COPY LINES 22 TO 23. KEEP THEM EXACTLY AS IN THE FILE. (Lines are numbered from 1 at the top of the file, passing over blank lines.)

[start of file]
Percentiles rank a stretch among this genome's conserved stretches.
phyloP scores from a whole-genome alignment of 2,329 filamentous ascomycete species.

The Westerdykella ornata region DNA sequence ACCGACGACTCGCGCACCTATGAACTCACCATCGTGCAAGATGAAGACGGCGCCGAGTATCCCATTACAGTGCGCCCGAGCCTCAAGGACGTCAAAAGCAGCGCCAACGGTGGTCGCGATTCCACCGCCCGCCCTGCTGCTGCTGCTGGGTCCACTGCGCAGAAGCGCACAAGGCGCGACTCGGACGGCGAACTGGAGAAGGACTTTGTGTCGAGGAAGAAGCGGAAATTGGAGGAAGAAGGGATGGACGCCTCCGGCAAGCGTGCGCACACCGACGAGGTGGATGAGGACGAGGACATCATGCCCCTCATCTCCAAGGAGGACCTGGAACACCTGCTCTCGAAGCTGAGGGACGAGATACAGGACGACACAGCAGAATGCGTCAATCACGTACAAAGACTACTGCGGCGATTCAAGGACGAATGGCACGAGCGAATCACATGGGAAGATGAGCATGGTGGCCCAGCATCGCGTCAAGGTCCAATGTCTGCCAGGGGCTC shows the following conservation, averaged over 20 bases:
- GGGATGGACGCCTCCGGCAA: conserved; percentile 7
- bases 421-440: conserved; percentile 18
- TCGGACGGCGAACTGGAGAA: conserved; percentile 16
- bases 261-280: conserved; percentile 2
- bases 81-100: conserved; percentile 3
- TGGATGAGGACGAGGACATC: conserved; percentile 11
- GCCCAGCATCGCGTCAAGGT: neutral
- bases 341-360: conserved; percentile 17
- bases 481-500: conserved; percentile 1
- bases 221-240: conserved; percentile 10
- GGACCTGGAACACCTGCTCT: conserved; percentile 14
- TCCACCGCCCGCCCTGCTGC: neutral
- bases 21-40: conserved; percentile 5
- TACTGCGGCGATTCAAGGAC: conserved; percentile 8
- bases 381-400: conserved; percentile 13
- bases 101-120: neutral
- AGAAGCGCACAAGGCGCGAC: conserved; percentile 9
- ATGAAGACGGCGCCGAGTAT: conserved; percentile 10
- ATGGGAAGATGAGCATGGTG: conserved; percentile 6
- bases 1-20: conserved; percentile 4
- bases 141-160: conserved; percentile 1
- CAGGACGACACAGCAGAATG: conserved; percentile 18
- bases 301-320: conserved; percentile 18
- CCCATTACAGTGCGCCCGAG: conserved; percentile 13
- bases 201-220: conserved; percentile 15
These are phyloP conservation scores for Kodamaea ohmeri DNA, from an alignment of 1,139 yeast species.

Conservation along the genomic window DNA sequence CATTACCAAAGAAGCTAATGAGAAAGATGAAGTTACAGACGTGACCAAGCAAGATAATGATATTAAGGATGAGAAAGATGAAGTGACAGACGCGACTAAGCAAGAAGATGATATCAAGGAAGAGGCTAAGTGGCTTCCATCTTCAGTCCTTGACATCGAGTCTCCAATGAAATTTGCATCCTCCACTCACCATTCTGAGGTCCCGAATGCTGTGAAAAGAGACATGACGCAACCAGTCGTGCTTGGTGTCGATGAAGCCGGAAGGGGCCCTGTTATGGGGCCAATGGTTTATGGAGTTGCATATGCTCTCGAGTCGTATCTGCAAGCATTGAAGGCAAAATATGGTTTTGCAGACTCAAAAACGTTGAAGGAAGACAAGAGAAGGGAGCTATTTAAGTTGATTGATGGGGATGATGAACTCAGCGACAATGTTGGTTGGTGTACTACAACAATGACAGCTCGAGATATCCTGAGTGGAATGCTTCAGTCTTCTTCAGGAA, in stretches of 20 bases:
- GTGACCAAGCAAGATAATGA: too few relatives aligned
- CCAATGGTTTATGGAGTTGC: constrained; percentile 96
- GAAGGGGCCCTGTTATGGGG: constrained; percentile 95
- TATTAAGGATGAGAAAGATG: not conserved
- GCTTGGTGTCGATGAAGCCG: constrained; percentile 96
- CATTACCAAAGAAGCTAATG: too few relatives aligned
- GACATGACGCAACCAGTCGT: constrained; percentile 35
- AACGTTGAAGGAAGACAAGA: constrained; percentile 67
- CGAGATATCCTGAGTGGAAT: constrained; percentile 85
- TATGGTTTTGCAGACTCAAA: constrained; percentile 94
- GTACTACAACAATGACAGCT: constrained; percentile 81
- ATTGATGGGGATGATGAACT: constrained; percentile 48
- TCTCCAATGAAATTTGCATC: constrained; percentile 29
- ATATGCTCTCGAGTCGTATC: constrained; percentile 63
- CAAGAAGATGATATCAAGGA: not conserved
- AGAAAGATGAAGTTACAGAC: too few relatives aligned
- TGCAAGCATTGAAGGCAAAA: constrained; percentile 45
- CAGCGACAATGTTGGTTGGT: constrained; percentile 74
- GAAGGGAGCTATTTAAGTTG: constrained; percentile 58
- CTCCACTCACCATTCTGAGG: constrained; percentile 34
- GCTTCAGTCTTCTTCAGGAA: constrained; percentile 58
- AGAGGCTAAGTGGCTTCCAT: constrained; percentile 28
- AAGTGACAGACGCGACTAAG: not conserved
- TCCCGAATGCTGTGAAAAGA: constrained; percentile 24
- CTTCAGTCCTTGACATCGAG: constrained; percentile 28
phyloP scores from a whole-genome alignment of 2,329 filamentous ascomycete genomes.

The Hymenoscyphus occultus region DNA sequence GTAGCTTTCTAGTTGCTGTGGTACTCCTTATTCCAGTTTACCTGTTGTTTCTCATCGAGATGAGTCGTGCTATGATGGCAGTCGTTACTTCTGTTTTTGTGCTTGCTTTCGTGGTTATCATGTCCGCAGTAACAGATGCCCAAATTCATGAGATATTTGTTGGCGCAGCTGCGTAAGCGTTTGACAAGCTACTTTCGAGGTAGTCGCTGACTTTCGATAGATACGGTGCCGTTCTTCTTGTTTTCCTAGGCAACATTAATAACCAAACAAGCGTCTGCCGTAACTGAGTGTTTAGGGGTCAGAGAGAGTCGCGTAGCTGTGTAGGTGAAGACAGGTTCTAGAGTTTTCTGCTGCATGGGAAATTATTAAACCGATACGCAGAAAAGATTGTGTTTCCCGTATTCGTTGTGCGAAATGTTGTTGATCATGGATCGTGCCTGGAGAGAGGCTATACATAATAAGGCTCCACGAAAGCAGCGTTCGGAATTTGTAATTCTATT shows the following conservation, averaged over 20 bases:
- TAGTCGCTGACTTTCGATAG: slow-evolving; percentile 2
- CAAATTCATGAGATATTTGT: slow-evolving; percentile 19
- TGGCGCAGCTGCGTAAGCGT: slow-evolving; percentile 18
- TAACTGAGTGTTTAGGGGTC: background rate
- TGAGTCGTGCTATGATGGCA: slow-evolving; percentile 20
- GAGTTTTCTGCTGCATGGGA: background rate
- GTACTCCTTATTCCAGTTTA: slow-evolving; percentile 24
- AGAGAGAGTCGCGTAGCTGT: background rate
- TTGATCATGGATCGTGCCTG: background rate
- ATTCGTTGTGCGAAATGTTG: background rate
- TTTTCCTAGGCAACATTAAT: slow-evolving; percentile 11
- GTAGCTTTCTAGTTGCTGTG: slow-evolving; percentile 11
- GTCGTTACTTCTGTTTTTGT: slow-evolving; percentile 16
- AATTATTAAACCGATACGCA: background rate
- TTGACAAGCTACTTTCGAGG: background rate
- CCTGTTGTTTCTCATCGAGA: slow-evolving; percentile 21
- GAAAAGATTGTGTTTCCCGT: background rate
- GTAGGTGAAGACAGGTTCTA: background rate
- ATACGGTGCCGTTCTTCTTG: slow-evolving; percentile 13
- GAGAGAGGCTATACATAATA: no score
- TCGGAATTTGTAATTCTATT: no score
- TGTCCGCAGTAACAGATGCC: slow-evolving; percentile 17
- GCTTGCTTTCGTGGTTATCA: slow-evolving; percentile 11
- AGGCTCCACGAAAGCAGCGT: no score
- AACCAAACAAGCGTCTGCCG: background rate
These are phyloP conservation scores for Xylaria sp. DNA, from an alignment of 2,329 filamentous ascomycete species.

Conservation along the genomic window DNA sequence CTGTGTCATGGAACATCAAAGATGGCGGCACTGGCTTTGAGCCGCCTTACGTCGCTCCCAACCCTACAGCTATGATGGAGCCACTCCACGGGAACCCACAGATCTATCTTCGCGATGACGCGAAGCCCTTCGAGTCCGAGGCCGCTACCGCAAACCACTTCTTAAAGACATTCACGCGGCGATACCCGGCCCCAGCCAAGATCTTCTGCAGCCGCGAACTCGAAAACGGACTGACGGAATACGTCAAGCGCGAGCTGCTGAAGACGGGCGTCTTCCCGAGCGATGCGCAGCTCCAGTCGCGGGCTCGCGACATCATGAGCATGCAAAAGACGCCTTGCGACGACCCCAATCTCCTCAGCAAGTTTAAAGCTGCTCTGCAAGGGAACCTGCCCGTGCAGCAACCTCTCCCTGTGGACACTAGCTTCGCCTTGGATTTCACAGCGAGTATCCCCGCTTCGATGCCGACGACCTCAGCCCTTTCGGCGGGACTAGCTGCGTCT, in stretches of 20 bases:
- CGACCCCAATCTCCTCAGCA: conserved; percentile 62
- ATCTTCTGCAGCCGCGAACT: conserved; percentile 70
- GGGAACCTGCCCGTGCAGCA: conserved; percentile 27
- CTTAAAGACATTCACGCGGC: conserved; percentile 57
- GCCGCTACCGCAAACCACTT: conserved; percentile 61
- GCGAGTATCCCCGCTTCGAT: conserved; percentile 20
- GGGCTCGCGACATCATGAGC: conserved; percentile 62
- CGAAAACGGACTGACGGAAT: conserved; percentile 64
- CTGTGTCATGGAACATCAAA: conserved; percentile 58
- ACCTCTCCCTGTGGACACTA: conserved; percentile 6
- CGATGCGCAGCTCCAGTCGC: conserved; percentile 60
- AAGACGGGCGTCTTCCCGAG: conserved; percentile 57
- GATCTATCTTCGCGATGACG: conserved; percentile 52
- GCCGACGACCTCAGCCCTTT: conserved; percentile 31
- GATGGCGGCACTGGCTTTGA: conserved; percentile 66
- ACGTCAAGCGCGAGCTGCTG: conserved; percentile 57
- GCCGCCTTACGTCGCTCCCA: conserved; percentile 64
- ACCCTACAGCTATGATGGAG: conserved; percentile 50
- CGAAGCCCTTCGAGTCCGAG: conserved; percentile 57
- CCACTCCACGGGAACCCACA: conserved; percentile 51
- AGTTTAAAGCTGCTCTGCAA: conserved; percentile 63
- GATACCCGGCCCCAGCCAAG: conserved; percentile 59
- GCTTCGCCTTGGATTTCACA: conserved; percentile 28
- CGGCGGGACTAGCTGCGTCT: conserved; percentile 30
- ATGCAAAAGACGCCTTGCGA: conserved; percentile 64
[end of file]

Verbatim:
- ATGGGAAGATGAGCATGGTG: conserved; percentile 6
- bases 1-20: conserved; percentile 4